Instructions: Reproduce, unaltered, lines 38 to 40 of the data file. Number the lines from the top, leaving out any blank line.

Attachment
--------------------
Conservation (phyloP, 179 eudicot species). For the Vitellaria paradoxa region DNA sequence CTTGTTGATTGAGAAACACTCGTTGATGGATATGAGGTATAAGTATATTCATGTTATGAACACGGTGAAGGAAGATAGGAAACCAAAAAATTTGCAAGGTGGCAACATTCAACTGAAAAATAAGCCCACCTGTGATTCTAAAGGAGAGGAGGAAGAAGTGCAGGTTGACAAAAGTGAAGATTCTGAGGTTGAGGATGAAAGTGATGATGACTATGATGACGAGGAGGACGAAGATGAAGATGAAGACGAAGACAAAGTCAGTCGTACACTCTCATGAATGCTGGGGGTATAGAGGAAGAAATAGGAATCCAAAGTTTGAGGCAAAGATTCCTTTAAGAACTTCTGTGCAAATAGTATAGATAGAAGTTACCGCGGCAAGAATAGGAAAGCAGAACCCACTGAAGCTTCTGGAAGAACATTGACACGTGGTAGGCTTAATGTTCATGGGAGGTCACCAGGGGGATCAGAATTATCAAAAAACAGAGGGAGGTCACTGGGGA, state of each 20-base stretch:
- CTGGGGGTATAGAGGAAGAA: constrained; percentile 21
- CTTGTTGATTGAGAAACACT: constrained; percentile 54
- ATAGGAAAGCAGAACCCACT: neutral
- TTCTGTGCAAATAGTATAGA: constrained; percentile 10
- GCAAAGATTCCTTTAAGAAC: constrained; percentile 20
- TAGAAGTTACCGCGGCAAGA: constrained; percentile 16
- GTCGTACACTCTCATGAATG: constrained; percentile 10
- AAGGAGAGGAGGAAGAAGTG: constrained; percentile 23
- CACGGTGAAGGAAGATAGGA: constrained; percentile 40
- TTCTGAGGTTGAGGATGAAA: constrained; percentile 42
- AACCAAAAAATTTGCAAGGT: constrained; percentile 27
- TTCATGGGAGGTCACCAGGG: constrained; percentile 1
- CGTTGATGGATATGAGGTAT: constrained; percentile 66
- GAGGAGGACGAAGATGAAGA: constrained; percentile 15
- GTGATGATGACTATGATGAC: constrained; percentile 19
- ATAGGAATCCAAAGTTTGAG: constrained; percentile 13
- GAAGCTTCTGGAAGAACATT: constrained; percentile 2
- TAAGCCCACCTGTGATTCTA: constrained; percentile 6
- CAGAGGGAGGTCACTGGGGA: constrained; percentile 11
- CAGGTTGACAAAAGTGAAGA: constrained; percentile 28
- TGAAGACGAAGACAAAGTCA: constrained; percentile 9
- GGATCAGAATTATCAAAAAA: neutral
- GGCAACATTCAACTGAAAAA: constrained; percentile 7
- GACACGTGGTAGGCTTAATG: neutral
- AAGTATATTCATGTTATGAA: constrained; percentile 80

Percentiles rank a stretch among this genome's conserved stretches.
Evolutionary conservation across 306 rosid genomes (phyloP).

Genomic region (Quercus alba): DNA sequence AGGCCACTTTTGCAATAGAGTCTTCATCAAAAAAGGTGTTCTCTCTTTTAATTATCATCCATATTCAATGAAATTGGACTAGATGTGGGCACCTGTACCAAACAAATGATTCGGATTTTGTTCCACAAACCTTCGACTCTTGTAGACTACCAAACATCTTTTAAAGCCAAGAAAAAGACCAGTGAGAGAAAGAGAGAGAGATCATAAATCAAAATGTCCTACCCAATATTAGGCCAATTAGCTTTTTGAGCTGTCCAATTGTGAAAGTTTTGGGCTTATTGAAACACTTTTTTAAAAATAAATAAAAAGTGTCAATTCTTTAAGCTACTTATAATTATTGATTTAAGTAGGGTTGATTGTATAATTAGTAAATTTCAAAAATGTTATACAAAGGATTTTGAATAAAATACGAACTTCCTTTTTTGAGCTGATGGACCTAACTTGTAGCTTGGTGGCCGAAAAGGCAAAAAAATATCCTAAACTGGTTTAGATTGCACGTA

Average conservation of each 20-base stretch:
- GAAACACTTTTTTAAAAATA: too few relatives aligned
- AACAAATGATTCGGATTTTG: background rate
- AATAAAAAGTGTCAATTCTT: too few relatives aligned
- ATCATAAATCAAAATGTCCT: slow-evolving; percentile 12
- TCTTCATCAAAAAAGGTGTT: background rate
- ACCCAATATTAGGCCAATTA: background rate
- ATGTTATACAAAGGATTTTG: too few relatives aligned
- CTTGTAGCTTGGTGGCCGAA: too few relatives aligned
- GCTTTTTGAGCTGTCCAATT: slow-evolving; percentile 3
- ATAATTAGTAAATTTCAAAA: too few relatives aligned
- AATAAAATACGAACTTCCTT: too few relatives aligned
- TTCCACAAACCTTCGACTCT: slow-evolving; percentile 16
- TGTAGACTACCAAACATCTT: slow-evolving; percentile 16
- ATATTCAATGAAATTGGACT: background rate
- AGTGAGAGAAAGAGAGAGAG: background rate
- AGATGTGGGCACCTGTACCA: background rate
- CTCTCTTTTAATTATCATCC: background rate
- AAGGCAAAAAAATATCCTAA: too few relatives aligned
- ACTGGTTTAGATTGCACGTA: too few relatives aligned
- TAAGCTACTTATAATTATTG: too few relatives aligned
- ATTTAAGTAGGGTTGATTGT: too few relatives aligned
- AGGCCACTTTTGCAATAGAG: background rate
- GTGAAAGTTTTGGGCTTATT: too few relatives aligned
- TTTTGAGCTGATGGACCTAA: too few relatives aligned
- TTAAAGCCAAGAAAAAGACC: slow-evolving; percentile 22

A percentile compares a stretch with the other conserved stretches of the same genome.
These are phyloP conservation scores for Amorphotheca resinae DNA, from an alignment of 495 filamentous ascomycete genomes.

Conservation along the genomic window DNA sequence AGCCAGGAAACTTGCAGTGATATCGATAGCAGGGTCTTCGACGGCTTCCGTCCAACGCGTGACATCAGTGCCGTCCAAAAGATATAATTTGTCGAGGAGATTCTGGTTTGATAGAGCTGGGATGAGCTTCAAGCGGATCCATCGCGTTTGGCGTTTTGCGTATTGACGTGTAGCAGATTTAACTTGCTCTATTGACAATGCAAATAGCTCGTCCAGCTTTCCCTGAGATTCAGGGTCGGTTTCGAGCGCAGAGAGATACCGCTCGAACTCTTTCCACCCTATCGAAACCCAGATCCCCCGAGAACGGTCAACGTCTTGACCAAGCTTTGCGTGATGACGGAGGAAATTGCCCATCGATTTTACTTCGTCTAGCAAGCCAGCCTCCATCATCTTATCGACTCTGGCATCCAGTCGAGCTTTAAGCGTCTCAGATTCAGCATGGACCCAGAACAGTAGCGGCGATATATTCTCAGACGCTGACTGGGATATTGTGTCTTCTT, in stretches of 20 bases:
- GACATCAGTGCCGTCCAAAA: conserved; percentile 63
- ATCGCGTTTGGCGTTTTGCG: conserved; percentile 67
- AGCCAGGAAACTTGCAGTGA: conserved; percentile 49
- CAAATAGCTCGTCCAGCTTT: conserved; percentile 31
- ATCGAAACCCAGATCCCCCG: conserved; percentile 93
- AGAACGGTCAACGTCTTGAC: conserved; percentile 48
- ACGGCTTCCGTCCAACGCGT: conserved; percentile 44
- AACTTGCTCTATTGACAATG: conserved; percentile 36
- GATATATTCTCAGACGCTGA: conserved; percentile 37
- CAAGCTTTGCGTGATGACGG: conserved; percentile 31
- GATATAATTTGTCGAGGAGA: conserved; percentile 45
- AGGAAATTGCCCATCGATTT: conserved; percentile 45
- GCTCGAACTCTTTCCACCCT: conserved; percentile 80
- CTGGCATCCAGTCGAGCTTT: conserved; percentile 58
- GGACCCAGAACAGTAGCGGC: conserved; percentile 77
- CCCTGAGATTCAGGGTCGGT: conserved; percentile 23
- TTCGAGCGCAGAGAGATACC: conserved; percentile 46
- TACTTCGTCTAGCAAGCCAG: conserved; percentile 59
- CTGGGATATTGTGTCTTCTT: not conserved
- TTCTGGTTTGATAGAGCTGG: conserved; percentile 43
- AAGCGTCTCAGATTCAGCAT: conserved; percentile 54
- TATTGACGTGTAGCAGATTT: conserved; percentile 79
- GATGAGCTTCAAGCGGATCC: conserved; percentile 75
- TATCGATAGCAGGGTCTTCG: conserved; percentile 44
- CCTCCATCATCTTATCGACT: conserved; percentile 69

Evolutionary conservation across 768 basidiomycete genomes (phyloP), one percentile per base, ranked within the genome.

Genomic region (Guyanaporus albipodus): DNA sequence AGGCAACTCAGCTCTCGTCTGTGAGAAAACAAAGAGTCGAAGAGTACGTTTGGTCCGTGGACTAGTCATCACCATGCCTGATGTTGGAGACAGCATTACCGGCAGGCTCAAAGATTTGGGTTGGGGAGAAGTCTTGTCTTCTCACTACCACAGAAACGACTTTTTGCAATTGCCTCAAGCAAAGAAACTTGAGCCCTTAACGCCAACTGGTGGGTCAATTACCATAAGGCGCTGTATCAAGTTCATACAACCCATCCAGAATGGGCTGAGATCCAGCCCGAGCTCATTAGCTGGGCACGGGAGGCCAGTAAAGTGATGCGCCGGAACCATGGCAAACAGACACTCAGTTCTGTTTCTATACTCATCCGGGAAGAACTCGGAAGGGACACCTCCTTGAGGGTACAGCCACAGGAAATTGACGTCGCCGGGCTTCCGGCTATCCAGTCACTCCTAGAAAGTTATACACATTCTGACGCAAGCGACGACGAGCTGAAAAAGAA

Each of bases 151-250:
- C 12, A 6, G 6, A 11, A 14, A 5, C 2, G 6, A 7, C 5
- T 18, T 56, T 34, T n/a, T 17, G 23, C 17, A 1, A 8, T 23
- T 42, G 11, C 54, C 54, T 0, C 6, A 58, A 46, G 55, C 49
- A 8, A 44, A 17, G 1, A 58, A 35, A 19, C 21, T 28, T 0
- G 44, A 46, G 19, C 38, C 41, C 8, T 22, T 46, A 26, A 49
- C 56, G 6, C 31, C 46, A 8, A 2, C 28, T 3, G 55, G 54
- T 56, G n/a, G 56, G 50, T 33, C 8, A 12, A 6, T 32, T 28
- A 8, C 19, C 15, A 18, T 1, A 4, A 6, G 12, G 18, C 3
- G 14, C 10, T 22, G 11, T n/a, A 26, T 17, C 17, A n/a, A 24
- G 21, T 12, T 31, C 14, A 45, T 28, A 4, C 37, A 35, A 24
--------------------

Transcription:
- CTTGTAGCTTGGTGGCCGAA: too few relatives aligned
- GCTTTTTGAGCTGTCCAATT: slow-evolving; percentile 3
- ATAATTAGTAAATTTCAAAA: too few relatives aligned